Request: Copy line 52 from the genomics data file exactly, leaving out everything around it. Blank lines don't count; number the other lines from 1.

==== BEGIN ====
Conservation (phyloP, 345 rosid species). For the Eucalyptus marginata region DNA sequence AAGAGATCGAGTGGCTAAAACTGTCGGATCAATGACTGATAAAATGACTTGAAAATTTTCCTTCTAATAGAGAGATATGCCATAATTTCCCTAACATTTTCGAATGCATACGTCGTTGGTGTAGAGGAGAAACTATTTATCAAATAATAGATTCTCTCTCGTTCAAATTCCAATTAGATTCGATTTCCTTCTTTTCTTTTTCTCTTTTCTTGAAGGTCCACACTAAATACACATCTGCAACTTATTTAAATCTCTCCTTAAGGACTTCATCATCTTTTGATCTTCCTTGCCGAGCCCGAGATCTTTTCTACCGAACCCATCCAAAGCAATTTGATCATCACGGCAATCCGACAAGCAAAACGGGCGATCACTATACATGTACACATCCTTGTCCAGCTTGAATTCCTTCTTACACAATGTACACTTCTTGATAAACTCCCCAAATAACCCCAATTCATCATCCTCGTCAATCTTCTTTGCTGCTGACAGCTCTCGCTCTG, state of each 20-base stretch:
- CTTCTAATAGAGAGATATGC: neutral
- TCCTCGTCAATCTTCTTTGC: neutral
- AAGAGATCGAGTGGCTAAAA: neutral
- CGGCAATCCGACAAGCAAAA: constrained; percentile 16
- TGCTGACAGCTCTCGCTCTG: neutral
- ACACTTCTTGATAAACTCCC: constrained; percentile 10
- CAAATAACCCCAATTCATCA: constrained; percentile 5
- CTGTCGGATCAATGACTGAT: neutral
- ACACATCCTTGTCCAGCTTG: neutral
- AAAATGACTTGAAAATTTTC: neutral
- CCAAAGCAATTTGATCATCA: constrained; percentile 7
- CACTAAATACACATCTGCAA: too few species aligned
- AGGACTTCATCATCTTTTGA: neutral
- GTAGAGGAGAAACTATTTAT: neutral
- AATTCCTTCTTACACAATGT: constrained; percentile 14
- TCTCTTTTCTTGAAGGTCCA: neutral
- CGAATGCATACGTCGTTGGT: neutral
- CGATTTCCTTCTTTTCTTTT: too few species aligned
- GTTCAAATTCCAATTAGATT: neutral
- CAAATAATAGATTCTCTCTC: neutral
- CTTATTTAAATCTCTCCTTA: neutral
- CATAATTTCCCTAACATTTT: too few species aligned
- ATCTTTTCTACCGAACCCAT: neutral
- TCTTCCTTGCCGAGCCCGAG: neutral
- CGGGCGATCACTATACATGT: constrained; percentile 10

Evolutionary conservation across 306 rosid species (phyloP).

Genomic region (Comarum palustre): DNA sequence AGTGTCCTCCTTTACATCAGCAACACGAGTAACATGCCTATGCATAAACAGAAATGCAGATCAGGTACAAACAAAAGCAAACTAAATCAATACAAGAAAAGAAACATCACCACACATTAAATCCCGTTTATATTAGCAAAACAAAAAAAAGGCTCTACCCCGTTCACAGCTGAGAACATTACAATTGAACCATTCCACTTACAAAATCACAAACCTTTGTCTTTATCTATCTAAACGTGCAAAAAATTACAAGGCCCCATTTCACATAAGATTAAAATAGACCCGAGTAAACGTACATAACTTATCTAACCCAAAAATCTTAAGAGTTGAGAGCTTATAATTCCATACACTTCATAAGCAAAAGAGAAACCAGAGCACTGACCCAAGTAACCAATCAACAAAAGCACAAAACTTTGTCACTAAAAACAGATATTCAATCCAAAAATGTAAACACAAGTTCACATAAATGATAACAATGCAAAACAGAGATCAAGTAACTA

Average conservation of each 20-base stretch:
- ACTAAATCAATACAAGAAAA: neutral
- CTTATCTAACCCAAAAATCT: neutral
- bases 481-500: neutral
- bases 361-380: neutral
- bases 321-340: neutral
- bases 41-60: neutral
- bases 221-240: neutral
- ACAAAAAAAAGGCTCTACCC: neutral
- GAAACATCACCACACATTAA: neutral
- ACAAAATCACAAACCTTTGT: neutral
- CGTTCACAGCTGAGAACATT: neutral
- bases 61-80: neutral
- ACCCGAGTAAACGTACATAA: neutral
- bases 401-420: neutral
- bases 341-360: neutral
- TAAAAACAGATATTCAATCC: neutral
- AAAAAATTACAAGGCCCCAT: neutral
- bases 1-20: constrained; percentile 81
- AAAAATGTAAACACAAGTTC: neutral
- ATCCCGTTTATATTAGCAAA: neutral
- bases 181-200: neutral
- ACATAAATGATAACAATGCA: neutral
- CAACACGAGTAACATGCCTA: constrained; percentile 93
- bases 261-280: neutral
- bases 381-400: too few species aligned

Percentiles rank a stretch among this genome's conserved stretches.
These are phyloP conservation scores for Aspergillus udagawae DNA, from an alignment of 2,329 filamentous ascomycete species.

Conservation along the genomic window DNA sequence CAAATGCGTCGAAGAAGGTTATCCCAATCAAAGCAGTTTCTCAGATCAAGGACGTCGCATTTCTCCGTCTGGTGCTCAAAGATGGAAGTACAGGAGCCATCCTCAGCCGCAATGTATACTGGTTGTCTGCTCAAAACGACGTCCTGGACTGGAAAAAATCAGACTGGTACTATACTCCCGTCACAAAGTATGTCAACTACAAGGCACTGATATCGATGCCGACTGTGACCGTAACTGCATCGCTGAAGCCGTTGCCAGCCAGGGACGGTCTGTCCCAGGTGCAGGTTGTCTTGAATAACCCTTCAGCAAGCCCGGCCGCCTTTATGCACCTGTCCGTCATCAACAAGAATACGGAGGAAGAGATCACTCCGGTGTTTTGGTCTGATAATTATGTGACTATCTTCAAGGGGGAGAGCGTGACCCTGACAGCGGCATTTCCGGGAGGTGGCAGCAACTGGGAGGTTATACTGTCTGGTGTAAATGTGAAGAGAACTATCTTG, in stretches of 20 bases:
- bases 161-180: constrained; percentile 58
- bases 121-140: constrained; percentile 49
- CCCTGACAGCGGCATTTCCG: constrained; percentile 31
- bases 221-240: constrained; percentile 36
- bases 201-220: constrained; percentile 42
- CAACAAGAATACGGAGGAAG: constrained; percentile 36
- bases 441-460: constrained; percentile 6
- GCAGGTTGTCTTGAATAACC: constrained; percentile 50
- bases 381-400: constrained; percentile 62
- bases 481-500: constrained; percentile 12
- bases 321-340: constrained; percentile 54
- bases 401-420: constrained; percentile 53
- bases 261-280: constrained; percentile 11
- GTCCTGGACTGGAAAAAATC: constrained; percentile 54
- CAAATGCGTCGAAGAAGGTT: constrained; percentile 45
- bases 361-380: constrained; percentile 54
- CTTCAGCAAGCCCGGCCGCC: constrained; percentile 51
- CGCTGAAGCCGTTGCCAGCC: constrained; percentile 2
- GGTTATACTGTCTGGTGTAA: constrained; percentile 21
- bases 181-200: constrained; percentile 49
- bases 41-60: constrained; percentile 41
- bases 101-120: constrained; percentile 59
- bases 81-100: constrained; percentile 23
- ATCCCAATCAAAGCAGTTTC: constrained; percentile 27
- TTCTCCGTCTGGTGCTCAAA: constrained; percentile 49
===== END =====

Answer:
- CAACACGAGTAACATGCCTA: constrained; percentile 93